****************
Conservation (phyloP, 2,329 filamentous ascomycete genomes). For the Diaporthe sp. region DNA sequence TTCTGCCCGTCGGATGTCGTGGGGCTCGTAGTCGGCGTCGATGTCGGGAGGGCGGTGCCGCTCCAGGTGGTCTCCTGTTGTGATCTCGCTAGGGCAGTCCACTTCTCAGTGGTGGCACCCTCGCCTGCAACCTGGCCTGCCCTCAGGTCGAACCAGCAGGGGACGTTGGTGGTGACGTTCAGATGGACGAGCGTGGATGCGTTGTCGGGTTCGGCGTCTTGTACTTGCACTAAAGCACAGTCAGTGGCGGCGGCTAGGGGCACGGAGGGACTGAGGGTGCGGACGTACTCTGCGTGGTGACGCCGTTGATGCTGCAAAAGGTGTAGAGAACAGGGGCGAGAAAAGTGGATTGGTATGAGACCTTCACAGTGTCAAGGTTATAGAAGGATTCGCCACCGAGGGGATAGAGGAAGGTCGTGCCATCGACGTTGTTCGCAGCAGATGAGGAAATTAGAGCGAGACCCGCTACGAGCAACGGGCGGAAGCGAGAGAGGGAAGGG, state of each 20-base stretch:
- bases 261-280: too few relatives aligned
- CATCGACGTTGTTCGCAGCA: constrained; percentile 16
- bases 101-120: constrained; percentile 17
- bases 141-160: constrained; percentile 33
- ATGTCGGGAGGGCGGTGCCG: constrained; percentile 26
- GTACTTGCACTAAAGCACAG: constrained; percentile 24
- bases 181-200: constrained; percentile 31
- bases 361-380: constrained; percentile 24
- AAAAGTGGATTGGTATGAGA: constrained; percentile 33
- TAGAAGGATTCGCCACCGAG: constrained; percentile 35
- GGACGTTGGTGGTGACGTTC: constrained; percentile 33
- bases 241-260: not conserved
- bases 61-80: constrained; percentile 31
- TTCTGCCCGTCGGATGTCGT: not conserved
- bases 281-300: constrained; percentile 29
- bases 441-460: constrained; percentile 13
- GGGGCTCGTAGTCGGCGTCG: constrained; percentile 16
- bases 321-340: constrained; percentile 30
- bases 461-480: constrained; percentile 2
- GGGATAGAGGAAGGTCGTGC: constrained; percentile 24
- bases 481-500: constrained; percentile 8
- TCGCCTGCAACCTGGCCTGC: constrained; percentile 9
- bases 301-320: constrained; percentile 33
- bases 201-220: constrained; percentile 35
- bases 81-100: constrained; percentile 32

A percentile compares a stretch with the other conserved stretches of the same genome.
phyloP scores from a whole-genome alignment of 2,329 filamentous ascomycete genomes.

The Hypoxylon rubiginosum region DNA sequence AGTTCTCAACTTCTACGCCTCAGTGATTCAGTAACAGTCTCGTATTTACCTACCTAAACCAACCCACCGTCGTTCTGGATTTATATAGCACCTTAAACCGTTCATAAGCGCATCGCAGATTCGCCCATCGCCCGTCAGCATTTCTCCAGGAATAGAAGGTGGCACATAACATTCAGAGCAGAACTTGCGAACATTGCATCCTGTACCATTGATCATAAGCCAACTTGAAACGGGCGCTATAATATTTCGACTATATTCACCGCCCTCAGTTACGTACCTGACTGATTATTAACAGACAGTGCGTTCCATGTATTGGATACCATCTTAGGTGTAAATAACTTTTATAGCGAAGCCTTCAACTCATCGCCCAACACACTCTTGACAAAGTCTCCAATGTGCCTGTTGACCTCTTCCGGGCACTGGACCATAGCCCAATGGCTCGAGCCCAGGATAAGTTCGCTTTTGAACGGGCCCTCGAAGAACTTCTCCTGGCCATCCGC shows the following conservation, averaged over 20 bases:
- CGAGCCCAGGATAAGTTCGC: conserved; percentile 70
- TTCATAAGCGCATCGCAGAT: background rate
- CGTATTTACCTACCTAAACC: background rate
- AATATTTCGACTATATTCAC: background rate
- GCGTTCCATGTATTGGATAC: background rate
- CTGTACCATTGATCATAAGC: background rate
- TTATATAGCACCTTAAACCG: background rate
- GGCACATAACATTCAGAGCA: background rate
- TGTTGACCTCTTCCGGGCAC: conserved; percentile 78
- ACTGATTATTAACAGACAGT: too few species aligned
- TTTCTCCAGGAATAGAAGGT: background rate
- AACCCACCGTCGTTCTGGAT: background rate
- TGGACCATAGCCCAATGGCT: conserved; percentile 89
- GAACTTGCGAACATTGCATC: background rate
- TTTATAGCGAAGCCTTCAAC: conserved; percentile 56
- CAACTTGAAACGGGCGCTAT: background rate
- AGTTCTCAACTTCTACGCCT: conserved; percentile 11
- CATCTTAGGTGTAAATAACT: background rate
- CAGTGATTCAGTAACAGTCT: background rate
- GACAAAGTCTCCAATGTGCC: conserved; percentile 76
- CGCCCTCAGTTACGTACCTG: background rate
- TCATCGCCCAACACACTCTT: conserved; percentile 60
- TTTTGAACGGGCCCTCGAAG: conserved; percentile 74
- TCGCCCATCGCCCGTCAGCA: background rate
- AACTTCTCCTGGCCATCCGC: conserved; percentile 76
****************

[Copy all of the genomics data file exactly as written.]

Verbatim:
Conservation (phyloP, 2,329 filamentous ascomycete genomes). For the Diaporthe sp. region DNA sequence TTCTGCCCGTCGGATGTCGTGGGGCTCGTAGTCGGCGTCGATGTCGGGAGGGCGGTGCCGCTCCAGGTGGTCTCCTGTTGTGATCTCGCTAGGGCAGTCCACTTCTCAGTGGTGGCACCCTCGCCTGCAACCTGGCCTGCCCTCAGGTCGAACCAGCAGGGGACGTTGGTGGTGACGTTCAGATGGACGAGCGTGGATGCGTTGTCGGGTTCGGCGTCTTGTACTTGCACTAAAGCACAGTCAGTGGCGGCGGCTAGGGGCACGGAGGGACTGAGGGTGCGGACGTACTCTGCGTGGTGACGCCGTTGATGCTGCAAAAGGTGTAGAGAACAGGGGCGAGAAAAGTGGATTGGTATGAGACCTTCACAGTGTCAAGGTTATAGAAGGATTCGCCACCGAGGGGATAGAGGAAGGTCGTGCCATCGACGTTGTTCGCAGCAGATGAGGAAATTAGAGCGAGACCCGCTACGAGCAACGGGCGGAAGCGAGAGAGGGAAGGG, state of each 20-base stretch:
- bases 261-280: too few relatives aligned
- CATCGACGTTGTTCGCAGCA: constrained; percentile 16
- bases 101-120: constrained; percentile 17
- bases 141-160: constrained; percentile 33
- ATGTCGGGAGGGCGGTGCCG: constrained; percentile 26
- GTACTTGCACTAAAGCACAG: constrained; percentile 24
- bases 181-200: constrained; percentile 31
- bases 361-380: constrained; percentile 24
- AAAAGTGGATTGGTATGAGA: constrained; percentile 33
- TAGAAGGATTCGCCACCGAG: constrained; percentile 35
- GGACGTTGGTGGTGACGTTC: constrained; percentile 33
- bases 241-260: not conserved
- bases 61-80: constrained; percentile 31
- TTCTGCCCGTCGGATGTCGT: not conserved
- bases 281-300: constrained; percentile 29
- bases 441-460: constrained; percentile 13
- GGGGCTCGTAGTCGGCGTCG: constrained; percentile 16
- bases 321-340: constrained; percentile 30
- bases 461-480: constrained; percentile 2
- GGGATAGAGGAAGGTCGTGC: constrained; percentile 24
- bases 481-500: constrained; percentile 8
- TCGCCTGCAACCTGGCCTGC: constrained; percentile 9
- bases 301-320: constrained; percentile 33
- bases 201-220: constrained; percentile 35
- bases 81-100: constrained; percentile 32

A percentile compares a stretch with the other conserved stretches of the same genome.
phyloP scores from a whole-genome alignment of 2,329 filamentous ascomycete genomes.

The Hypoxylon rubiginosum region DNA sequence AGTTCTCAACTTCTACGCCTCAGTGATTCAGTAACAGTCTCGTATTTACCTACCTAAACCAACCCACCGTCGTTCTGGATTTATATAGCACCTTAAACCGTTCATAAGCGCATCGCAGATTCGCCCATCGCCCGTCAGCATTTCTCCAGGAATAGAAGGTGGCACATAACATTCAGAGCAGAACTTGCGAACATTGCATCCTGTACCATTGATCATAAGCCAACTTGAAACGGGCGCTATAATATTTCGACTATATTCACCGCCCTCAGTTACGTACCTGACTGATTATTAACAGACAGTGCGTTCCATGTATTGGATACCATCTTAGGTGTAAATAACTTTTATAGCGAAGCCTTCAACTCATCGCCCAACACACTCTTGACAAAGTCTCCAATGTGCCTGTTGACCTCTTCCGGGCACTGGACCATAGCCCAATGGCTCGAGCCCAGGATAAGTTCGCTTTTGAACGGGCCCTCGAAGAACTTCTCCTGGCCATCCGC shows the following conservation, averaged over 20 bases:
- CGAGCCCAGGATAAGTTCGC: conserved; percentile 70
- TTCATAAGCGCATCGCAGAT: background rate
- CGTATTTACCTACCTAAACC: background rate
- AATATTTCGACTATATTCAC: background rate
- GCGTTCCATGTATTGGATAC: background rate
- CTGTACCATTGATCATAAGC: background rate
- TTATATAGCACCTTAAACCG: background rate
- GGCACATAACATTCAGAGCA: background rate
- TGTTGACCTCTTCCGGGCAC: conserved; percentile 78
- ACTGATTATTAACAGACAGT: too few species aligned
- TTTCTCCAGGAATAGAAGGT: background rate
- AACCCACCGTCGTTCTGGAT: background rate
- TGGACCATAGCCCAATGGCT: conserved; percentile 89
- GAACTTGCGAACATTGCATC: background rate
- TTTATAGCGAAGCCTTCAAC: conserved; percentile 56
- CAACTTGAAACGGGCGCTAT: background rate
- AGTTCTCAACTTCTACGCCT: conserved; percentile 11
- CATCTTAGGTGTAAATAACT: background rate
- CAGTGATTCAGTAACAGTCT: background rate
- GACAAAGTCTCCAATGTGCC: conserved; percentile 76
- CGCCCTCAGTTACGTACCTG: background rate
- TCATCGCCCAACACACTCTT: conserved; percentile 60
- TTTTGAACGGGCCCTCGAAG: conserved; percentile 74
- TCGCCCATCGCCCGTCAGCA: background rate
- AACTTCTCCTGGCCATCCGC: conserved; percentile 76